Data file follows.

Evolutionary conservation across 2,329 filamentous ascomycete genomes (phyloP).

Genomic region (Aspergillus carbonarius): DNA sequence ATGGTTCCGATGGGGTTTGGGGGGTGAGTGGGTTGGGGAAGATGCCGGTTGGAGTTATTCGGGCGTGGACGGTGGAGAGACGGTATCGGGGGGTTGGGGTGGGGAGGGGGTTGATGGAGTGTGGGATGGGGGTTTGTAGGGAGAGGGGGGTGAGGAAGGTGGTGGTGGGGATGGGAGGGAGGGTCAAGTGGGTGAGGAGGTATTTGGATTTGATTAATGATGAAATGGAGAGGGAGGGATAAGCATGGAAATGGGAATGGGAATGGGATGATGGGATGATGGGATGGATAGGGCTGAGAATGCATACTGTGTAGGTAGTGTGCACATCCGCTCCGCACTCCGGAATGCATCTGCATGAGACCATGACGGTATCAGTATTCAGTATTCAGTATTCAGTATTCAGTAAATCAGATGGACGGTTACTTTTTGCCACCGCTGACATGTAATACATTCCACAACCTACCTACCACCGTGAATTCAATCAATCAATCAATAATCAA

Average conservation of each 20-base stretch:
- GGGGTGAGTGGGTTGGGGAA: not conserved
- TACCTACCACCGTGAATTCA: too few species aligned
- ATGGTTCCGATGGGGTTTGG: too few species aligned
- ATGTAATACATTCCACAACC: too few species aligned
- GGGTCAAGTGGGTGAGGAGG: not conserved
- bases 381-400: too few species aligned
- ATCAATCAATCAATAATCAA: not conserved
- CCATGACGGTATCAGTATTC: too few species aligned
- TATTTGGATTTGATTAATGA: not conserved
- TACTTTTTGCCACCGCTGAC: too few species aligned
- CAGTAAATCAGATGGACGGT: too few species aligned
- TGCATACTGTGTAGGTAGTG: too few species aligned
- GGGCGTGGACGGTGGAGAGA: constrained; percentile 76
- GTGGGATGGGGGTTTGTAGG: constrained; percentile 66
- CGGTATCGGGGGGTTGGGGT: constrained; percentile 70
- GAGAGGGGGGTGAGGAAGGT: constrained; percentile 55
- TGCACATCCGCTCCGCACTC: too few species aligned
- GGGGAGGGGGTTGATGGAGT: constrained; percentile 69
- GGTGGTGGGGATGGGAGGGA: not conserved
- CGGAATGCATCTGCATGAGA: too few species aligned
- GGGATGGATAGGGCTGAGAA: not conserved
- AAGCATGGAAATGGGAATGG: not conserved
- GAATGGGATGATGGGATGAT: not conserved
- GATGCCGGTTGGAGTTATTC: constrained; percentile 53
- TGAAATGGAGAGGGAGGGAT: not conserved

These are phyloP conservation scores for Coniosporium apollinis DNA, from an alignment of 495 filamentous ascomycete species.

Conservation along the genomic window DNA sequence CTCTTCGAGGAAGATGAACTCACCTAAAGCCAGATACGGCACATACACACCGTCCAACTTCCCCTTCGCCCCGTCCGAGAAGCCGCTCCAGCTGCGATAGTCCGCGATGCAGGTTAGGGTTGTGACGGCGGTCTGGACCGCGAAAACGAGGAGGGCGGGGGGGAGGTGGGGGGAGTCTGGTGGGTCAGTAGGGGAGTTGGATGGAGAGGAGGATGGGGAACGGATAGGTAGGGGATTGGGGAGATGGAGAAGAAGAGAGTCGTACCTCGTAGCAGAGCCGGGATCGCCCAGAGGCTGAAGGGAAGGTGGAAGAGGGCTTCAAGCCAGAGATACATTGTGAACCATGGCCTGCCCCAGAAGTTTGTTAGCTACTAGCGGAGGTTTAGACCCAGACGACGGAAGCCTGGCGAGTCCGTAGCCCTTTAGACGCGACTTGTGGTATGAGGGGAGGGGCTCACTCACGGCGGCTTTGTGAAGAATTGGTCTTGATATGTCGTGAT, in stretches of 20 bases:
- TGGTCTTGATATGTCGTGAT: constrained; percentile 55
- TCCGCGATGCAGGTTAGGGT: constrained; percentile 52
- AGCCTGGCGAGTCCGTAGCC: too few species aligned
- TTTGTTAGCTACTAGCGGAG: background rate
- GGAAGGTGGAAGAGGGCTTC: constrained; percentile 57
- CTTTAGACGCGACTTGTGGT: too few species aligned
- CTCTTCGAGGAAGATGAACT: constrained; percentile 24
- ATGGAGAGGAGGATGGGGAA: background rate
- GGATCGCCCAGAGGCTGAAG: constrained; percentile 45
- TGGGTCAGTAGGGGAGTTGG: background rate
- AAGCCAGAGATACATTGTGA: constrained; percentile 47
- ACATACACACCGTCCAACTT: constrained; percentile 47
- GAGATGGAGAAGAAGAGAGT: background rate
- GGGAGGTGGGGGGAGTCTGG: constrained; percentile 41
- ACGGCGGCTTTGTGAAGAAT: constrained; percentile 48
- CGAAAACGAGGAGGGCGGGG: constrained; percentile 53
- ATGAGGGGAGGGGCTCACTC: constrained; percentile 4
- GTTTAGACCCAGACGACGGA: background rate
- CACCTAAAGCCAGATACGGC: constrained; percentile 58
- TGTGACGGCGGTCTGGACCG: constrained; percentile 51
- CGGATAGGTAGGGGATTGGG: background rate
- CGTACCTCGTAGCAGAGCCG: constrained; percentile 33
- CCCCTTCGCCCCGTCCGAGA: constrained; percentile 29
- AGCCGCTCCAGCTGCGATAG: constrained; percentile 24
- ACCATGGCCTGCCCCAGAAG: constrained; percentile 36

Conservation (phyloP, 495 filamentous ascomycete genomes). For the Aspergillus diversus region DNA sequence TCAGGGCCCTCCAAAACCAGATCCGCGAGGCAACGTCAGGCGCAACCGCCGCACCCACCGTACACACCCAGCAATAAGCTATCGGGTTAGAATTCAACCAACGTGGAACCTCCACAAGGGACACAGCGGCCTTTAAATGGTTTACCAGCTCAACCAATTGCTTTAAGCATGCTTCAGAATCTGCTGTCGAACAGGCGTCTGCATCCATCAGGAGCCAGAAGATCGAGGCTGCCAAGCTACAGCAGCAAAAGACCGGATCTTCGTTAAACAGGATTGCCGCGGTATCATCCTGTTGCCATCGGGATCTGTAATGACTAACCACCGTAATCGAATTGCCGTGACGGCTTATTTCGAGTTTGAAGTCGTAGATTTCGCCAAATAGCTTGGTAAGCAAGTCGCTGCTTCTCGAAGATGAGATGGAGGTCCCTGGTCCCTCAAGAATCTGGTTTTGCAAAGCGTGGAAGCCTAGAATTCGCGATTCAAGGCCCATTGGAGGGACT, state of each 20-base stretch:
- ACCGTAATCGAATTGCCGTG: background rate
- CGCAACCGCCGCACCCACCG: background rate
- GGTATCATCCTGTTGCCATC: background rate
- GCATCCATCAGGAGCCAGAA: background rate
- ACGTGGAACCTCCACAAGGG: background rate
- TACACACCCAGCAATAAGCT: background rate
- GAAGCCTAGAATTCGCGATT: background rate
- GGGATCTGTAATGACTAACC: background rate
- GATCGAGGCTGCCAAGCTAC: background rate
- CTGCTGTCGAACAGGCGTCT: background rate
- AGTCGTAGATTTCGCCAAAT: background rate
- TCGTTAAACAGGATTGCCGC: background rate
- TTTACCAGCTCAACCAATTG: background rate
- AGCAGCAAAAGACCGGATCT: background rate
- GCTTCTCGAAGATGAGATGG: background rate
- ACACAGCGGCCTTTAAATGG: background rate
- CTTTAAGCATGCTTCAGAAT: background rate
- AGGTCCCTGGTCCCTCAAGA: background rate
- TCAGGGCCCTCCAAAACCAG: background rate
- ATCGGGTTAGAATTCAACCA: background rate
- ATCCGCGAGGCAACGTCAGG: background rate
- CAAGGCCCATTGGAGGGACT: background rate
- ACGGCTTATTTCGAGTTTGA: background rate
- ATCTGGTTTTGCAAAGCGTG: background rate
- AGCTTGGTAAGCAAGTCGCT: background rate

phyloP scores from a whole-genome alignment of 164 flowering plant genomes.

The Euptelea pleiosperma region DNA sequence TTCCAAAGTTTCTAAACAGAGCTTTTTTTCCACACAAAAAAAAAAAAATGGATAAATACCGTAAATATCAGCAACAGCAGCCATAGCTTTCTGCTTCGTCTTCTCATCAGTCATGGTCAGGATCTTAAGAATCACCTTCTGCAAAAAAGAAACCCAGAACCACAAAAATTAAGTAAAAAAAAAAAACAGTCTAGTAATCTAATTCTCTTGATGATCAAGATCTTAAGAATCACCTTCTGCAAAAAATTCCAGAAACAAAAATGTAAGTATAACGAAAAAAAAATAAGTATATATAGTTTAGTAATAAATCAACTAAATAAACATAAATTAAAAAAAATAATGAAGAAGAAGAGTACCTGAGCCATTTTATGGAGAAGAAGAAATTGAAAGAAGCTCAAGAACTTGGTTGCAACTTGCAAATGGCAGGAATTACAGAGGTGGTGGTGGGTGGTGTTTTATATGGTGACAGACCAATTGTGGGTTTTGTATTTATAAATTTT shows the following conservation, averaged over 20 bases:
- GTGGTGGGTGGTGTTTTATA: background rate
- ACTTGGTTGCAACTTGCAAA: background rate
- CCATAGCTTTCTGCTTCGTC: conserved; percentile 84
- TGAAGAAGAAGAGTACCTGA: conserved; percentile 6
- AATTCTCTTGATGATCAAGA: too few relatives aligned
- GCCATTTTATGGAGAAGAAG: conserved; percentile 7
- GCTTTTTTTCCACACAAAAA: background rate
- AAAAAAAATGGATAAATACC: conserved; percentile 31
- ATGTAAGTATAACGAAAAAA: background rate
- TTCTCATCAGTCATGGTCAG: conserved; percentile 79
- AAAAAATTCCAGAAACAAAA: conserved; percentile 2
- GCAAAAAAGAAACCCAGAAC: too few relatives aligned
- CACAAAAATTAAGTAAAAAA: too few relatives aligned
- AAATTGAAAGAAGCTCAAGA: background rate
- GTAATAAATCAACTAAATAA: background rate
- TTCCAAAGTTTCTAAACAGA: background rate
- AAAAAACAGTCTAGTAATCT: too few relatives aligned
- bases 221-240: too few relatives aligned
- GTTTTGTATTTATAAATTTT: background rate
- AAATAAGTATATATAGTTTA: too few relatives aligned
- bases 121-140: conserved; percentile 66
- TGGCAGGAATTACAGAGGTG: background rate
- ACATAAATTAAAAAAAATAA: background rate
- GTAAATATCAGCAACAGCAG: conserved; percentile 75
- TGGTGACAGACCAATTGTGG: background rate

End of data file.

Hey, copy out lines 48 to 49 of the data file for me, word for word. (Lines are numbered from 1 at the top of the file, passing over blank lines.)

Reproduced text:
- GTTTAGACCCAGACGACGGA: background rate
- CACCTAAAGCCAGATACGGC: constrained; percentile 58